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Ken Jennings: Watson “has never known the touch of a woman.”

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Above: Watson as “Turd Ferguson.”

In the days since IBM’s Watson defeated Ken Jennings and Brad Rutter on Jeopardy!, Jennings has written several articles about his experience — they’re funny, personal, and a bit technical. In other words, required reading. Here’s a roundup.

My Puny Human Brain

In this Slate article, Jennings discusses his matches against Watson, and what it’s like to play in a humans-versus-machines grudge match. Here’s a snippet:

Indeed, playing against Watson turned out to be a lot like any other Jeopardy! game, though out of the corner of my eye I could see that the middle player had a plasma screen for a face. Watson has lots in common with a top-ranked human Jeopardy! player: It’s very smart, very fast, speaks in an uneven monotone, and has never known the touch of a woman. But unlike us, Watson cannot be intimidated. It never gets cocky or discouraged. It plays its game coldly, implacably, always offering a perfectly timed buzz when it’s confident about an answer. Jeopardy! devotees know that buzzer skill is crucial—games between humans are more often won by the fastest thumb than the fastest brain. This advantage is only magnified when one of the “thumbs” is an electromagnetic solenoid trigged by a microsecond-precise jolt of current. I knew it would take some lucky breaks to keep up with the computer, since it couldn’t be beaten on speed.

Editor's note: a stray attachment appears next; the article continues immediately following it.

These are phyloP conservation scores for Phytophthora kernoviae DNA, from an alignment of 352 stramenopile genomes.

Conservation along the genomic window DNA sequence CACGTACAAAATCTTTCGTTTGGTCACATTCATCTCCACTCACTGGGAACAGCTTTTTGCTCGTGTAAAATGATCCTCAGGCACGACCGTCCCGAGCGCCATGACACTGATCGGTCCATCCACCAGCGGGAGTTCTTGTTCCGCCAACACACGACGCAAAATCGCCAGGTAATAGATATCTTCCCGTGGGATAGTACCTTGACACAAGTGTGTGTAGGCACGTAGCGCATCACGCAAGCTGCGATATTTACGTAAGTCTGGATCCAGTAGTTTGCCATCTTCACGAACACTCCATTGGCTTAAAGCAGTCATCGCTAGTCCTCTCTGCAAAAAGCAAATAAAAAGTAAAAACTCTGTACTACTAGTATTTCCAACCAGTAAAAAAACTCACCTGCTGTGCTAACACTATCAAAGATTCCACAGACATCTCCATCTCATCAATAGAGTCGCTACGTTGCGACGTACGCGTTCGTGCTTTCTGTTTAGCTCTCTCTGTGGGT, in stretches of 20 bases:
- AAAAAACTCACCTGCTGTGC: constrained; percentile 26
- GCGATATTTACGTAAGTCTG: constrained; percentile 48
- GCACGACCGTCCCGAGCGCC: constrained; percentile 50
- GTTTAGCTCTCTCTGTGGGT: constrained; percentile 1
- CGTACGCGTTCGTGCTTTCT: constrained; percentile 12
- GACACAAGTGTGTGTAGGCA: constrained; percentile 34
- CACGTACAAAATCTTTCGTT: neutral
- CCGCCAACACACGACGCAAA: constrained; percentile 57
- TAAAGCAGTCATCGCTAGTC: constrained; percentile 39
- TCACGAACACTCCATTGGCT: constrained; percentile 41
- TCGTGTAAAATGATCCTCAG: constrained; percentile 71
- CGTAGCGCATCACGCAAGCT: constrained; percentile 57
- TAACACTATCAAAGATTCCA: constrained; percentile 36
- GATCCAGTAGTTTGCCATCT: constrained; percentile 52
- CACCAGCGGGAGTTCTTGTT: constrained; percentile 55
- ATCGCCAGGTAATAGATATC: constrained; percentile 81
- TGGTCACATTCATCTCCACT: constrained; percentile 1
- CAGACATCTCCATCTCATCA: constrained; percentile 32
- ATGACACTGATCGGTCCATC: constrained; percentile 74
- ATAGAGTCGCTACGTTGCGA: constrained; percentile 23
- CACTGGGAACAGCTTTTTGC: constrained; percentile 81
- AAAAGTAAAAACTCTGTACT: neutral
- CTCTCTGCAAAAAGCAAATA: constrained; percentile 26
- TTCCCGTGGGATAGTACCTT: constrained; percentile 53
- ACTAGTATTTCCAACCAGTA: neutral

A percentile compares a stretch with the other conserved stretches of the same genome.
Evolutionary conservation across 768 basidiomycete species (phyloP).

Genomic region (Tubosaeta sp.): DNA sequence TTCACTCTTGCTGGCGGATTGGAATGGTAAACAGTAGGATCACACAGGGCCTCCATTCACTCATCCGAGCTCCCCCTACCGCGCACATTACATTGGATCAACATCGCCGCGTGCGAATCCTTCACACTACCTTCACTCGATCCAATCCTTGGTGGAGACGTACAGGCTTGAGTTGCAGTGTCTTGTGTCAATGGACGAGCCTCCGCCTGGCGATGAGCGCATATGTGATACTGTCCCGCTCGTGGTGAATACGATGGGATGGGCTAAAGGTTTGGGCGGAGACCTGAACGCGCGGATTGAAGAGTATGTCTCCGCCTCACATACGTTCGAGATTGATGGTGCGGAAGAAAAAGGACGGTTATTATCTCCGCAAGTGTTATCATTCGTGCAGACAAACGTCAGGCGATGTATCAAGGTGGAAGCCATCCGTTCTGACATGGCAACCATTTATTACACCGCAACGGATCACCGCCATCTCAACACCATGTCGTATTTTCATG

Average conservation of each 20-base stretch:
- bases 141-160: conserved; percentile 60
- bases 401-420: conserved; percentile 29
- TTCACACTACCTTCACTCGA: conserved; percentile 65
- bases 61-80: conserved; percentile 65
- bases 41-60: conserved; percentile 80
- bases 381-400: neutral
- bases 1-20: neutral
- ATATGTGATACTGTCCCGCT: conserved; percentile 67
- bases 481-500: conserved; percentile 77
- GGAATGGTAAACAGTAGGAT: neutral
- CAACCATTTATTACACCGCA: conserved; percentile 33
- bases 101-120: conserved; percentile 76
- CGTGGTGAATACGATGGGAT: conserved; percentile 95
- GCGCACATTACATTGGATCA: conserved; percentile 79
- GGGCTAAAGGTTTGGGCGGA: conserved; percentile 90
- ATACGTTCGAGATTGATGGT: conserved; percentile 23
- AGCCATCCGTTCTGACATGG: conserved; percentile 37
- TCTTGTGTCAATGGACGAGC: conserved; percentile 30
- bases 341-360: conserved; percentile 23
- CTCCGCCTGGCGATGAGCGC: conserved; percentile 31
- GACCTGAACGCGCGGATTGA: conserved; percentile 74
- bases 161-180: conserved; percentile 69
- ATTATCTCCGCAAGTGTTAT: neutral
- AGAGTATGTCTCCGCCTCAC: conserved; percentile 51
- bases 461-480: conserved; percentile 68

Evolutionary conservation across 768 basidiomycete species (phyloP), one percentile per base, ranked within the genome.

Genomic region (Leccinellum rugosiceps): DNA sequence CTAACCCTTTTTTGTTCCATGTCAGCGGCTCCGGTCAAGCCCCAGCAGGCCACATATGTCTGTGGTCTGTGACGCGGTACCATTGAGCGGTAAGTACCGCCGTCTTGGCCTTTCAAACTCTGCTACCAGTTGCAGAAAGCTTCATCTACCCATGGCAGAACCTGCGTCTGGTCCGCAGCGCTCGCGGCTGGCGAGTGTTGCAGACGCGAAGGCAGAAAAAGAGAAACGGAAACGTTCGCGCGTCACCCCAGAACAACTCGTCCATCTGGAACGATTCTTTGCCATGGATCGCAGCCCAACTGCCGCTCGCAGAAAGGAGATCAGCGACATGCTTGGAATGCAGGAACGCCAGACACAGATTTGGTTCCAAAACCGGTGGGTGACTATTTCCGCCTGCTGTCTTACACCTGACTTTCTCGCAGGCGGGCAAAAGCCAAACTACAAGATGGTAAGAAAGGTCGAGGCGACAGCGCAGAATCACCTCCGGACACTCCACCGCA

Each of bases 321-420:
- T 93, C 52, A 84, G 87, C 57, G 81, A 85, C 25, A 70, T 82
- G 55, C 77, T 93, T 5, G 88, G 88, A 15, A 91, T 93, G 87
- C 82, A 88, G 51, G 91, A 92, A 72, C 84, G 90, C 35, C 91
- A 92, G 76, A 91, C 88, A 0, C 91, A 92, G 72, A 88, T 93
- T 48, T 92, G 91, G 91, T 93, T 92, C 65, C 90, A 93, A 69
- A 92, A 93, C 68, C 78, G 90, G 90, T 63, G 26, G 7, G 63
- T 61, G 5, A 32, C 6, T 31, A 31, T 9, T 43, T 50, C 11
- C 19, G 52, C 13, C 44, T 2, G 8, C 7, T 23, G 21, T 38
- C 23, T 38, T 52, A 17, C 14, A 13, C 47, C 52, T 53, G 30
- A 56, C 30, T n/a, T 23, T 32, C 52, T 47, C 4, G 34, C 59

Read the rest for some more insight, including the crucial capture of most Daily Doubles by Watson: “Game over for humanity.”

Ken Jennings Op-Ed: ‘Jeopardy!’ champ says computer nemesis Watson had unfair advantages

In this New York Daily News piece, Jennings writes about the Buzzer Problem, as discussed in a previous mental_floss blog post. Here’s what Jennings wrote:

The key to Watson’s dominance lies in the famously tricky Jeopardy! buzzer, the signaling device that allows players to respond to the show’s clues. Like any human player, Watson does buzz with a “thumb” of sorts (actually a magnetic coil mounted over a buzzer), but it can also rely on the millisecond-precision timing of a computer. The reflexes of even a very good human player will vary slightly, but not Watson’s. If it knows the answer, it makes the perfect buzz. Every single time. And it’s hard to win if you can’t buzz. Imagine if John Henry had to beat the steam engine at a feat of brute strength just to be allowed to swing his hammer, or if chess grandmaster Garry Kasparov had to solve a long-division problem faster than supercomputer Deep Blue every time he moved a piece in their epic match.